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Editors' Pick

Gutsiest Moves By Restaurateurs

It was sad but inevitable that some restaurants would close during the pandemic. What’s surprising is the number of places that either opened or announced a future opening. In the last nine months, Bethesda Beat has reported on at least three dozen restaurants, ice cream parlors, markets, cafes, food trucks and bakeries that have set up shop or are in the planning phases. Some are regional chains moving into our market, others are locally founded chains sprouting additional units or new concepts, and there are independent operators trying out first and second locations. Last summer, Poyoteca, a Peruvian chicken restaurant, opened in Rockville, while Cinco de Mayo, a Mexican operation with four other locations in Maryland, moved into the Kentlands. In October, Francis Namin, owner of the local Fish Taco chain, expanded into Italian food with Piccoli Piatti, a Neapolitan pizza place in Wildwood Shopping Center. And while several dessert-based businesses closed, others took the plunge, such as Pitango, a gelato and coffee shop that opened in Bethesda in May, and Pâte à Cake, a French bakery in Gaithersburg that welcomed strawberry mousse lovers in August.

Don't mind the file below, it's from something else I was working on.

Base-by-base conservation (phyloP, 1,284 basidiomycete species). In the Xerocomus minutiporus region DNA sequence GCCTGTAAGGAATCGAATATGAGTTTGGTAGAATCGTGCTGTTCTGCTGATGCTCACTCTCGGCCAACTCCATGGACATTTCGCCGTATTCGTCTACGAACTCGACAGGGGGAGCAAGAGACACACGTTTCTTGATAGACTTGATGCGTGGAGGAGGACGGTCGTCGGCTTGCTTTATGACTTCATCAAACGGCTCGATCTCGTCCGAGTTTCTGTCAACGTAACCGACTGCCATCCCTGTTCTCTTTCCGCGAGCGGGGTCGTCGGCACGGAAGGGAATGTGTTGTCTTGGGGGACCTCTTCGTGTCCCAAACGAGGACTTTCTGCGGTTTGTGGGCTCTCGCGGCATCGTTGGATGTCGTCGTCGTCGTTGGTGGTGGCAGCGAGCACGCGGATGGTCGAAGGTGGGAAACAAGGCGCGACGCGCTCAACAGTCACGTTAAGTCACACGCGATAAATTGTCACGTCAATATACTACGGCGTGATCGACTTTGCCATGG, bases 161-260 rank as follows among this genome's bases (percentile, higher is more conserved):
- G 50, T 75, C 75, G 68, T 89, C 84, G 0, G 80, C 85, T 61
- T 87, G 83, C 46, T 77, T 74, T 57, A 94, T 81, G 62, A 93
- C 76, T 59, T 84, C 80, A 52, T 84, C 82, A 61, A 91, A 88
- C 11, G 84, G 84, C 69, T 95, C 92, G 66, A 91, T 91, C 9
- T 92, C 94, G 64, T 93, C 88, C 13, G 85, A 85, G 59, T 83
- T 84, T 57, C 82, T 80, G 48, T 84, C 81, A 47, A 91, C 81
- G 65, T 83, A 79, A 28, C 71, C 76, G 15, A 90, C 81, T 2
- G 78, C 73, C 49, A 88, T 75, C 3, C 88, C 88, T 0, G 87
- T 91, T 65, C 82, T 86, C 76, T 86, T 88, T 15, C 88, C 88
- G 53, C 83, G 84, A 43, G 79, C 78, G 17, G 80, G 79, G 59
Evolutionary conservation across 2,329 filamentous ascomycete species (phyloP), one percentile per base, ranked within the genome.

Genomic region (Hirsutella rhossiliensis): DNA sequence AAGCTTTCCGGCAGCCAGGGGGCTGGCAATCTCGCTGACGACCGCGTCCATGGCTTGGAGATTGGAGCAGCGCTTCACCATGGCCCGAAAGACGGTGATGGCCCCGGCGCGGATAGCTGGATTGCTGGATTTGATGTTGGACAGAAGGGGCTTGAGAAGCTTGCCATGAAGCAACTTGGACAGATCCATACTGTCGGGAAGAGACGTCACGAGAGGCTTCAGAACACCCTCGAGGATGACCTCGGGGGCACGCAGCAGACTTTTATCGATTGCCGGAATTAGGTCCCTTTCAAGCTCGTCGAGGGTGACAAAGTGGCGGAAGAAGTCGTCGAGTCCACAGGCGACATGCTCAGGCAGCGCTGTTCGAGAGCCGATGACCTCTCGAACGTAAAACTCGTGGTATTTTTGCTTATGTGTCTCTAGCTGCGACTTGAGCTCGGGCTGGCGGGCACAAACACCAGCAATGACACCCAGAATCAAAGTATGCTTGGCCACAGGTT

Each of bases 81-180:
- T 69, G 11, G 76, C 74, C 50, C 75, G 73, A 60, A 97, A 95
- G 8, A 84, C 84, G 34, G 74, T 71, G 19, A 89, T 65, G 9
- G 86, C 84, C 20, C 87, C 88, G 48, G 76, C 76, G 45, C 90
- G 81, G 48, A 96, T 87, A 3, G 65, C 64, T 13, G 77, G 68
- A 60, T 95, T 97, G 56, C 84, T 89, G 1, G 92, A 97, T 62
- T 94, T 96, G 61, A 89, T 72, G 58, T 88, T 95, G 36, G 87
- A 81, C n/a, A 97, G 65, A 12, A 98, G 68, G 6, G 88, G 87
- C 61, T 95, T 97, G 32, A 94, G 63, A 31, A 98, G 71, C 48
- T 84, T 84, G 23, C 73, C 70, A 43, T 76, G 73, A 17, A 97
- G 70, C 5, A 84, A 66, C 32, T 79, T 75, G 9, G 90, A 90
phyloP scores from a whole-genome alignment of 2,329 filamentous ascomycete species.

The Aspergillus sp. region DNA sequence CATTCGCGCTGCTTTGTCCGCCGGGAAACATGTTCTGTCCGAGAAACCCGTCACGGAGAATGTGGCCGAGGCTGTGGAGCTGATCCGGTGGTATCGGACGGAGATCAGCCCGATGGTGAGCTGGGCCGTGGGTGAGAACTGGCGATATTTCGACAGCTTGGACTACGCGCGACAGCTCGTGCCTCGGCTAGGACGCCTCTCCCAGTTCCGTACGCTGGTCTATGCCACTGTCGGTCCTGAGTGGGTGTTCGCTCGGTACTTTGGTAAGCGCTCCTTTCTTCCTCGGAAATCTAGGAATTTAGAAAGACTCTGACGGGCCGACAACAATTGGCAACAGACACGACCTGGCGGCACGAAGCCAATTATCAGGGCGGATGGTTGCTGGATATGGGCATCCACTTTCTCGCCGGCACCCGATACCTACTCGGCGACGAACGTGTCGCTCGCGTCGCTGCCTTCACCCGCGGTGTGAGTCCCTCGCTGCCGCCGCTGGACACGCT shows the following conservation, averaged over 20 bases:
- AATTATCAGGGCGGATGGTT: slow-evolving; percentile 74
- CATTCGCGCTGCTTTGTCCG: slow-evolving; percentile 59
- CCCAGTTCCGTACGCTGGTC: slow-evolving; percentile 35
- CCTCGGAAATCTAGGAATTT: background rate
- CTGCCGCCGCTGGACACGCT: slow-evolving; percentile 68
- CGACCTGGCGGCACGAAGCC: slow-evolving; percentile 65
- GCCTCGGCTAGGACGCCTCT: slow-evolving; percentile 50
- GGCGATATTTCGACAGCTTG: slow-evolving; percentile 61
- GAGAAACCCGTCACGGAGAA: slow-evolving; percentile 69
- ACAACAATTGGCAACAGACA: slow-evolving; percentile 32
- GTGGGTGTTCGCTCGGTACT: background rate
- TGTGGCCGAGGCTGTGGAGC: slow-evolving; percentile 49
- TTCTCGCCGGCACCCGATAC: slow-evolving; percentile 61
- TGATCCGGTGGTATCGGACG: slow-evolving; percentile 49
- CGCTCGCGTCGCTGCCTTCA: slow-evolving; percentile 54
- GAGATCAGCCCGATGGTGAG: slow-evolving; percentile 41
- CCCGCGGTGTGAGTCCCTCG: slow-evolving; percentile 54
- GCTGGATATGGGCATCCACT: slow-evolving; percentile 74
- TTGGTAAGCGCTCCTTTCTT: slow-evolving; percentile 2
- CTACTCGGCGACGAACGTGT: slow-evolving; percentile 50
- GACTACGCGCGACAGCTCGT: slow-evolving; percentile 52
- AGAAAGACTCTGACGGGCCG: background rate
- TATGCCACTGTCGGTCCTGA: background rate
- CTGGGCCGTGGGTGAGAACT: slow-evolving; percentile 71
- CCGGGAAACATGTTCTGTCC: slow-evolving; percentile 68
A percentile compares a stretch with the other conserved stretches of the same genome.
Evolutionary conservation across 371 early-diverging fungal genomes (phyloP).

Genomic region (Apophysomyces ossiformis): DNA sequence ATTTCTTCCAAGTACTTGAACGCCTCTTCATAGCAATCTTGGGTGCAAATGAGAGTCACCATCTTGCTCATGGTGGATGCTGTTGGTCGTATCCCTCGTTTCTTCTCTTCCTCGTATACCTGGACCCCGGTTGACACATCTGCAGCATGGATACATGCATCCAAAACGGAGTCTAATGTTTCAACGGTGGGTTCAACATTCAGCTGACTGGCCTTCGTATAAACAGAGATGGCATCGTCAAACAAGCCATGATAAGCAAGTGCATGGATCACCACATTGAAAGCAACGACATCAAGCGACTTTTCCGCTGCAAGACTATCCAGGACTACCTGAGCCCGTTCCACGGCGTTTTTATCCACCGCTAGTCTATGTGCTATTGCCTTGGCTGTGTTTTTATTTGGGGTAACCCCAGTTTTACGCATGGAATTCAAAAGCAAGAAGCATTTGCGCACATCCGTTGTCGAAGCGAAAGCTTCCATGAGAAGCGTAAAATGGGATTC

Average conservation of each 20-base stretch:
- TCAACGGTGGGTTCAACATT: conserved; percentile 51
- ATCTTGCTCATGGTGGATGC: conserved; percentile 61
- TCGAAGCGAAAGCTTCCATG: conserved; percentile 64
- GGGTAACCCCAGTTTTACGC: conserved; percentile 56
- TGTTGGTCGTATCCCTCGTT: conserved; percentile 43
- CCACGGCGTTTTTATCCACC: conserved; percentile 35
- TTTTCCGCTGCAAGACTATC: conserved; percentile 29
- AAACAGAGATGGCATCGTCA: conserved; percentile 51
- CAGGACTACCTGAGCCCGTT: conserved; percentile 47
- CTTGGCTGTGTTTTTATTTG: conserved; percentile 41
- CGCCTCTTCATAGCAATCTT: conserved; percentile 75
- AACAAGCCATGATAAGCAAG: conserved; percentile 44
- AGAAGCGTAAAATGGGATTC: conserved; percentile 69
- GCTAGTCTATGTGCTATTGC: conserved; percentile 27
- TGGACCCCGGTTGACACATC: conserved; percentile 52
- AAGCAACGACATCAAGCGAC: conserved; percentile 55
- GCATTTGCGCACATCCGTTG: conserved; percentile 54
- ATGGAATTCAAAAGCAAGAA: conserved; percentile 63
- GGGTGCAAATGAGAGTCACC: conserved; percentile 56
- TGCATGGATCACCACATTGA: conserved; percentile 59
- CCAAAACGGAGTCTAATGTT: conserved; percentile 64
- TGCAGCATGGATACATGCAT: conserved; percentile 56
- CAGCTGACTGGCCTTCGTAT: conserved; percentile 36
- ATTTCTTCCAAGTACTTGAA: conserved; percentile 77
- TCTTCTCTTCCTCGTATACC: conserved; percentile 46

Where did they all get the chutzpah? Most were already locked into leases before the pandemic hit, but openings were delayed. For the mother-daughter team of Sarah and Annie Park, who run Sarah’s Handmade Ice Cream & Treats on River Road in Bethesda and opened a second location in the Wildwood Shopping Center in October, online ordering, contactless delivery and pickup, along with overwhelming community enthusiasm for local businesses, allowed them to move forward. Plus, they quickly discovered that people cooped up at home were craving sweet comfort foods, such as the shops’ dueling top sellers, Oreo Lover and Coffee Oreo. Ice cream, says Annie Park, had become “very essential.”